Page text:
The CEL is also involved in various research projects with national and European funding. See an overview of these projects below.
To this day, communications engineering has closely followed the seminal guidelines developed by Claude E. Shannon in 1948, which were mostly influenced by the telephone network of those days. The widespread use of mobile communications and the advent of machine-to-machine communications nowadays entail an exponential increase in data rates and the available models used during the system design are no longer sufficient to design power-efficient, low-latency, high-speed communication systems. The overarching aim of RENEW is to further increase the data rates of the global telecommunication network while, at the same time, addressing its non-negligible environmental impact. By fundamentally revisiting the transceiver processing algorithms of the core parts of the communication network, RENEW has the potential to overcome the limitations of current design methodologies and to significantly reduce the complexity and energy consumption of the network. Capitalising on cutting-edge results in the fields of machine learning, reinforcement learning, optimisation techniques and neuromorphic computing, RENEW will reinvent the design of communication transmitters and receivers by introducing sparsely connected blocks that realise highly parallelisable transceivers guaranteeing high throughputs with low energy consumption. RENEW will explore novel concepts for extremely energy efficient receivers based on spiking neural networks, promising efficiency gains by multiple orders of magnitude. The viability of the RENEW concepts will be demonstrated in applications of high relevance such as high-speed optical communication networks or low-power IoT applications. The RENEW concept has the potential to yield novel energy efficient communication systems.
This project receives funding from the European Research Council (ERC) under the European Union’s Horizon 2020 research and innovation programme (grant agreement No. 101001899).
Since the Malaysia-Airlines MH370 incident, research in novel “Search & Rescue” (SAR) techniques has been intensified in the aviation industry. The result of this effort is the planned introduction of the novel class of Distress Tracking Emergency Locator Transmitters (ELT-DT). Additionally, a novel standard is introduced by COSPAS-SARSAT, which uses a digital Direct Sequence Spread Spectrum (DSSS) technique instead of a narrowband modulation.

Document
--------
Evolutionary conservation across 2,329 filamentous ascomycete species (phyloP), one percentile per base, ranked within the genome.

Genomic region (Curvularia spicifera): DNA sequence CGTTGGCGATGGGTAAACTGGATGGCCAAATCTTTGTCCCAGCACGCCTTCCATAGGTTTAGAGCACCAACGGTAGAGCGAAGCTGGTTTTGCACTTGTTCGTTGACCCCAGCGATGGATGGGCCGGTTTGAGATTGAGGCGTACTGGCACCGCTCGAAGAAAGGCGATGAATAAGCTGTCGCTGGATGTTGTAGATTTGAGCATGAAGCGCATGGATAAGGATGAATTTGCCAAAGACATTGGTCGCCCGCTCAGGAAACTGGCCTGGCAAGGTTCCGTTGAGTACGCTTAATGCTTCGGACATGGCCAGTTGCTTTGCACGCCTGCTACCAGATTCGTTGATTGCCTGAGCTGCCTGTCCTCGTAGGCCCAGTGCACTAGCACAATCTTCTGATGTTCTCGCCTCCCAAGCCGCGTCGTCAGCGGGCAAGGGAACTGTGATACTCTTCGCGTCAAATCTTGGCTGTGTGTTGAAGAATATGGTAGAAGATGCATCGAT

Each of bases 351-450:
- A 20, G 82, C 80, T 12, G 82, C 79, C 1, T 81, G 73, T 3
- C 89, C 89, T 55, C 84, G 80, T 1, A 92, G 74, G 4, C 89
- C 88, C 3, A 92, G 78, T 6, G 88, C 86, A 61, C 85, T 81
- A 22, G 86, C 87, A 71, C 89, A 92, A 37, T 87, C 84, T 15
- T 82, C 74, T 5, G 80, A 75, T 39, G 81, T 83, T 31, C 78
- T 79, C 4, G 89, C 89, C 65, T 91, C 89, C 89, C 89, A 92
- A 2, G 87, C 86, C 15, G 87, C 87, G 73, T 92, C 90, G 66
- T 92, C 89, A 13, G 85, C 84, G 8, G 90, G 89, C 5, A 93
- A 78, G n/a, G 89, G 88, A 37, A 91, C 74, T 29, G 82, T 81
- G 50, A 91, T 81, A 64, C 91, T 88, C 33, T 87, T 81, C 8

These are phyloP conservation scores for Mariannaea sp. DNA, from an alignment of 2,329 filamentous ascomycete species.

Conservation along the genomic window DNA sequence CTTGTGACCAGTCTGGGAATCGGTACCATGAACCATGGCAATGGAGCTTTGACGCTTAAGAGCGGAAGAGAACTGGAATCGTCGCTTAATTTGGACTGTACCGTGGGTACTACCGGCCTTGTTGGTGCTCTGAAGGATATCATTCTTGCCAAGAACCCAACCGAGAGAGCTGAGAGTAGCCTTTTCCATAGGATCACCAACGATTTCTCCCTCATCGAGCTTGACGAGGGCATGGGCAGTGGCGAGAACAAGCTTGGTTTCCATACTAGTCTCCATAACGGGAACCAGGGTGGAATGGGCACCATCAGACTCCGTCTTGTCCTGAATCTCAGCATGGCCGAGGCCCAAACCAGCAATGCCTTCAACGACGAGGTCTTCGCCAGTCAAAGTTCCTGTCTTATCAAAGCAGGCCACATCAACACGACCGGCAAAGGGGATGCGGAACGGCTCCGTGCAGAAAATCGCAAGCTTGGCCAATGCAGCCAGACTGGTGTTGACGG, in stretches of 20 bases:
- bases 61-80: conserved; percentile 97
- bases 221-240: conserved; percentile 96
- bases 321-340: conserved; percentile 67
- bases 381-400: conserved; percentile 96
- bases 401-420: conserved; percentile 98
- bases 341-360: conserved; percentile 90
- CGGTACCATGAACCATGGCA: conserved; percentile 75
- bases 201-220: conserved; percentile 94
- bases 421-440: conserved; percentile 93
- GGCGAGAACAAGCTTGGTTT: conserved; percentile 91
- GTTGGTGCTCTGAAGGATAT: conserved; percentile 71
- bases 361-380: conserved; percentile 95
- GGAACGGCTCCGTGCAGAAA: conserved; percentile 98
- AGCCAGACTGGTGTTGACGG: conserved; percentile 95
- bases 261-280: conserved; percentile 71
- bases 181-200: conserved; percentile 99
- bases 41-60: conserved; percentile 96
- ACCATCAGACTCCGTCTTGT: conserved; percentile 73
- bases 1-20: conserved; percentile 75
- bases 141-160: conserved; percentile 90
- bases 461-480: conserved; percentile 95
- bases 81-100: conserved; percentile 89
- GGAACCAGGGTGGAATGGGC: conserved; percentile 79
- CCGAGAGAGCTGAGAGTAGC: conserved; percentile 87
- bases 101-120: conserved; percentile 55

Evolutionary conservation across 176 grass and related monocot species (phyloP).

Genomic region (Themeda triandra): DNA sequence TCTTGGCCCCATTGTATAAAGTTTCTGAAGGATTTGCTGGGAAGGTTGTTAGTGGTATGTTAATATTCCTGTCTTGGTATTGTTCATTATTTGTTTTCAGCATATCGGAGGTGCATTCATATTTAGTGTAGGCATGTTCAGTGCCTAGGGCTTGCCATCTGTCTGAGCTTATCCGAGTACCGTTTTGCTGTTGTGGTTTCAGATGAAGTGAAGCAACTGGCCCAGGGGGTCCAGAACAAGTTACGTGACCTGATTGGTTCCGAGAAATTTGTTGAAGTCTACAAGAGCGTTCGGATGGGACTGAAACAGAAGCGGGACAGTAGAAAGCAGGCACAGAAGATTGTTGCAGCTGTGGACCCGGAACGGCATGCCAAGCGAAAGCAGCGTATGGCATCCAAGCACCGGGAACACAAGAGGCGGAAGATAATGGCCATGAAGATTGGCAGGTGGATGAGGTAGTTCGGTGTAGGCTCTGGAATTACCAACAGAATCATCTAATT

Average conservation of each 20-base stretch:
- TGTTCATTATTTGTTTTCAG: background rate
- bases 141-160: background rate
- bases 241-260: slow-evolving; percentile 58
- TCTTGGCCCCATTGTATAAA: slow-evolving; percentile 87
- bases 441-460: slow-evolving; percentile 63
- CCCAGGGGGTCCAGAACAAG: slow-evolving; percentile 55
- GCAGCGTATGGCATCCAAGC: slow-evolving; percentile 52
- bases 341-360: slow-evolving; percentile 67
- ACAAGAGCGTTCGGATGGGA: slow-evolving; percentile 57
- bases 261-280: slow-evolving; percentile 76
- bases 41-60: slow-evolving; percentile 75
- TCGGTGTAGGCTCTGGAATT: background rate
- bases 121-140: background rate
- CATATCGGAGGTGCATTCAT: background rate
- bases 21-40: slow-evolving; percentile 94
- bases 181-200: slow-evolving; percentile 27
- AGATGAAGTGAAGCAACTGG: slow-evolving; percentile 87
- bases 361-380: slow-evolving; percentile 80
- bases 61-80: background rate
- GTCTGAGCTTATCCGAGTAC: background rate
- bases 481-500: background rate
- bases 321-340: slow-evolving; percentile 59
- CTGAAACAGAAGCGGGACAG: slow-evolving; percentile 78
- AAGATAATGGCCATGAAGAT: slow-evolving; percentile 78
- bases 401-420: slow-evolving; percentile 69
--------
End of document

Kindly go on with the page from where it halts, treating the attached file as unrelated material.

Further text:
This and future changes lead to the exchange of old emergency locator transmitters, in order to fully exploit the advantages of the new system. This entails however a larger investment. The KIT would like to research, develop and deliver a generic software-defined radio (SDR) platform to the project partner Becker Avionics. This platform serves as later basis for different ELT classes, which can be efficiently and rapidly adapted to current and future SAR standards to improve the survival chance in case of an incident. An open and flexible communication interface shall enable the integration into existing overall systems.
Additionally, KIT will carry out research on novel technologies that will further improve survival rates. Besides a reduction of the power consumption by improving the algorithms, enabling a longer transmit duration before the battery is completely used, KIT will investigate the use of the ELT as Cognitive Radio (CR). With a CR, emergency calls can be transmitted on additionally frequencies, e.g. via maritime distress radio in case of incidents over the ocean. Additionally, the possibility of an extra digital in-band data transmission within the current emergency frequencies (not impairing existing systems) will be investigated. In this case, besides audio and speech packets of short duration, data of sensors (e.g., of future life vests) can be transmitted to the approaching rescue teams. These will be able to adapt to the needs of the victims of the incident and increase their chances of being rescued.